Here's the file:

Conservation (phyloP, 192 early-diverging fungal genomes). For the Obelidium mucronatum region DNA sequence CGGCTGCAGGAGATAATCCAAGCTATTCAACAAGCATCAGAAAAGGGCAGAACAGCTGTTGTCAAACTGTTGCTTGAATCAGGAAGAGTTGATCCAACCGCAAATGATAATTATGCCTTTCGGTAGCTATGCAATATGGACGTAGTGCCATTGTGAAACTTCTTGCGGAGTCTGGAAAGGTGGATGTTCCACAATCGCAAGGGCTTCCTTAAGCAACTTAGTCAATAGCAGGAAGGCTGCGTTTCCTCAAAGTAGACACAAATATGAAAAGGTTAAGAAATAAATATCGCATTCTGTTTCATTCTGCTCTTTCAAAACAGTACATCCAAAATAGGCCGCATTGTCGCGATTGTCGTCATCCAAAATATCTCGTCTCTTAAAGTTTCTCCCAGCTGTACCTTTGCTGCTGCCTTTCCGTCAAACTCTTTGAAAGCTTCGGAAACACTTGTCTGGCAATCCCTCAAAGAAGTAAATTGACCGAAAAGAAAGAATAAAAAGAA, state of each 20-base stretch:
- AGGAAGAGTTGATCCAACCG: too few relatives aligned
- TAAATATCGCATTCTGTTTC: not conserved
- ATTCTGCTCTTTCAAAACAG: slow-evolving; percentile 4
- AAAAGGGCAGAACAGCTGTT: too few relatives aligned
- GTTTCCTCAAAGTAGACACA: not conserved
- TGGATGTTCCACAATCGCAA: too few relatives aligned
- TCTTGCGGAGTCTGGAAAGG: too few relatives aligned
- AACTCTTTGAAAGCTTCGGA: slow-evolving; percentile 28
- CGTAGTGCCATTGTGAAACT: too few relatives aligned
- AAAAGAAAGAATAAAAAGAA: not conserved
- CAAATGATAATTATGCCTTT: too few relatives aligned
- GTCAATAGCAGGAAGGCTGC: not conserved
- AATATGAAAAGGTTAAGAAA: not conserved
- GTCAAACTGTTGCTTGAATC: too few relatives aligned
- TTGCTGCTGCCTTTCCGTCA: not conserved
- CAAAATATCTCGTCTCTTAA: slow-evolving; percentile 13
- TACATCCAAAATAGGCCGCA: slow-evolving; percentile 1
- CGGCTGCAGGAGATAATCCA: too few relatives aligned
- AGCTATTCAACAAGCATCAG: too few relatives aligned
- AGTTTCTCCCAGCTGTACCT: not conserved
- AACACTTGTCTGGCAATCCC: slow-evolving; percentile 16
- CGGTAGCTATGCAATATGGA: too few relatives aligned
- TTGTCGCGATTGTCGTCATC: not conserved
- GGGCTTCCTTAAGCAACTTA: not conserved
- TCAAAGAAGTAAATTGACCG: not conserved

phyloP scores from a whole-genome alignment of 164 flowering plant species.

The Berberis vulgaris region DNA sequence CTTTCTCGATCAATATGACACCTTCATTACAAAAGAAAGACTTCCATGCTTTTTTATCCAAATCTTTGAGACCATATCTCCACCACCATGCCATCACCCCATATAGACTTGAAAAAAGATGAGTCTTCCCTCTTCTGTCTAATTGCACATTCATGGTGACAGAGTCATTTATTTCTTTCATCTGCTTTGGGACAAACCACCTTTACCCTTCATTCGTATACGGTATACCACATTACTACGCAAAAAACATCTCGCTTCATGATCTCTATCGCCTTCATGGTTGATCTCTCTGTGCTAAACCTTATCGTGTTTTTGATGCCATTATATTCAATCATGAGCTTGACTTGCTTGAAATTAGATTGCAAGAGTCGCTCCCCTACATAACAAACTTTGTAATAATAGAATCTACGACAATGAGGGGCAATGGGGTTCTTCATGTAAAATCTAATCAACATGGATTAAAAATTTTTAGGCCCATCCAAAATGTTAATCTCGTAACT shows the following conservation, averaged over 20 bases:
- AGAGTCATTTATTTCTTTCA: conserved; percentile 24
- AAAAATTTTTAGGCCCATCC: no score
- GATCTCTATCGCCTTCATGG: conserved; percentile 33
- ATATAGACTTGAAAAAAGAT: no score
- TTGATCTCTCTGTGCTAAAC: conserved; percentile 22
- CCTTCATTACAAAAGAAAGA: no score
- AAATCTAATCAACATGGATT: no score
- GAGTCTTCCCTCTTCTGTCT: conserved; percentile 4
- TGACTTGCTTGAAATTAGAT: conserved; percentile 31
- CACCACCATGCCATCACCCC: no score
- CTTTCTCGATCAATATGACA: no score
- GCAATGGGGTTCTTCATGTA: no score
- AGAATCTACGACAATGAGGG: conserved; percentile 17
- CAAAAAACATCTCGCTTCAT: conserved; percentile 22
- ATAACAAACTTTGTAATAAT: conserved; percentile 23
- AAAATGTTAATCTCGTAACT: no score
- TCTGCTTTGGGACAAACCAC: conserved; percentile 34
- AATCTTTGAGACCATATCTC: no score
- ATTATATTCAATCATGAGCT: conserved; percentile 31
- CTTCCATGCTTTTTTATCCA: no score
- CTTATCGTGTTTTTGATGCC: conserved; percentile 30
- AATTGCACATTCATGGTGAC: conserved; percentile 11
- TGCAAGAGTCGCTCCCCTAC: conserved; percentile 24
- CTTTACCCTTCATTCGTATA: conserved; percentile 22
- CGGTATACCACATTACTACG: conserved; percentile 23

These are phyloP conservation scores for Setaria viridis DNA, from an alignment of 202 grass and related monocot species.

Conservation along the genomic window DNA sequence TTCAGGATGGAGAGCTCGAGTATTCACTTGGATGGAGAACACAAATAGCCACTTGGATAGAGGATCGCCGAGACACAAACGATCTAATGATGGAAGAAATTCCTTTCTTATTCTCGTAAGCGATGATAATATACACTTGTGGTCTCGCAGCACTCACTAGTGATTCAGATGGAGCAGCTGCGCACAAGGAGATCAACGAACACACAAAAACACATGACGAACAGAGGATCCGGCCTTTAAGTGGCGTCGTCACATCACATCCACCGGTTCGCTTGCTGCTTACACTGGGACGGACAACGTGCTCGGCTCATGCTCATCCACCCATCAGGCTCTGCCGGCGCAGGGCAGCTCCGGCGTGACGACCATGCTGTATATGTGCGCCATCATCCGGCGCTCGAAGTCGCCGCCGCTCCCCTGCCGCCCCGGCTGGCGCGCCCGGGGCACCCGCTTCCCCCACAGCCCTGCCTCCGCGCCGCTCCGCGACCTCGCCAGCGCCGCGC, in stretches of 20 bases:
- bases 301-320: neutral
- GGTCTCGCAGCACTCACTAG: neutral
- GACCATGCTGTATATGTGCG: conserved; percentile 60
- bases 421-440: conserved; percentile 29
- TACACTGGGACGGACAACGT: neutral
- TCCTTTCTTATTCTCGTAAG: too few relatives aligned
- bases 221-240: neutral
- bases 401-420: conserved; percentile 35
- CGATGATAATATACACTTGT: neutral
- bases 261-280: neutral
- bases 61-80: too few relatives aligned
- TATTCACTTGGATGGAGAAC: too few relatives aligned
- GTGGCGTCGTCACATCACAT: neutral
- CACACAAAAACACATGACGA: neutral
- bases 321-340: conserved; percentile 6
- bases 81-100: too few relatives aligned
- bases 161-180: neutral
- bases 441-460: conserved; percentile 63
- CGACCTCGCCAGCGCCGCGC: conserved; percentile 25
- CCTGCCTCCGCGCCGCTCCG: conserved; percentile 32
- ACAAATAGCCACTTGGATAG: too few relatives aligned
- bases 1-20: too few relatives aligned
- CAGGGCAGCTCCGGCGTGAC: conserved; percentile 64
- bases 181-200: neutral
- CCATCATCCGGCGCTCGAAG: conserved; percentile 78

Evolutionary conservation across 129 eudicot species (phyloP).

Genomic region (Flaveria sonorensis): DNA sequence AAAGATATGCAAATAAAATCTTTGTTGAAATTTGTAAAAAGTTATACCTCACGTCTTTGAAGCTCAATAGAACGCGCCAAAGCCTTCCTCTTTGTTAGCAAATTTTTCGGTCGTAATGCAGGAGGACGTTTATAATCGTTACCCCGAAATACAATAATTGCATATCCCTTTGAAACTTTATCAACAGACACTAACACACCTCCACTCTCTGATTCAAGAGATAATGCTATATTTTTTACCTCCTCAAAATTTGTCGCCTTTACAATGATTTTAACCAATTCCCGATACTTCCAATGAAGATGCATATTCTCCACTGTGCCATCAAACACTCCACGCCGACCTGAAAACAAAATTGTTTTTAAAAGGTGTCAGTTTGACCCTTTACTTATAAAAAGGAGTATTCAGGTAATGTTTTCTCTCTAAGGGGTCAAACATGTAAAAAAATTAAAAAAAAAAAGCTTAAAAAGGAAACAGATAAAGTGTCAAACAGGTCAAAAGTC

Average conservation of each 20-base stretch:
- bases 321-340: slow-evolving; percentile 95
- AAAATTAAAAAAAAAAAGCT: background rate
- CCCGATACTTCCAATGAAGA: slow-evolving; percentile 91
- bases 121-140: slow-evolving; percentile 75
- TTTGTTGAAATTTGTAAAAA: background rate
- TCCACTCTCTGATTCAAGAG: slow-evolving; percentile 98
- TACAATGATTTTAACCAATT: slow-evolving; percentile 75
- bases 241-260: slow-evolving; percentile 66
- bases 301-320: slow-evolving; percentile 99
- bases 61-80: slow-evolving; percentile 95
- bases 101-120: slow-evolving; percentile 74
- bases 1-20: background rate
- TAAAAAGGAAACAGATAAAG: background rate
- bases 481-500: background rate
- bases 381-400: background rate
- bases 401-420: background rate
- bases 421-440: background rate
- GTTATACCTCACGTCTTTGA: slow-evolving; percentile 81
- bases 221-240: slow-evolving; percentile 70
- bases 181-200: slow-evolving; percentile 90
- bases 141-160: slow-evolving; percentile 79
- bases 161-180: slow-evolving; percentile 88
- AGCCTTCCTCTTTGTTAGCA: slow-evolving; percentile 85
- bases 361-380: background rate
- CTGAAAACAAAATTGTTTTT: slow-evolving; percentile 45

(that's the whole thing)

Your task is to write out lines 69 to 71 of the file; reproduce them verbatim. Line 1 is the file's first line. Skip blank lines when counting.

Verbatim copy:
- CACACAAAAACACATGACGA: neutral
- bases 321-340: conserved; percentile 6
- bases 81-100: too few relatives aligned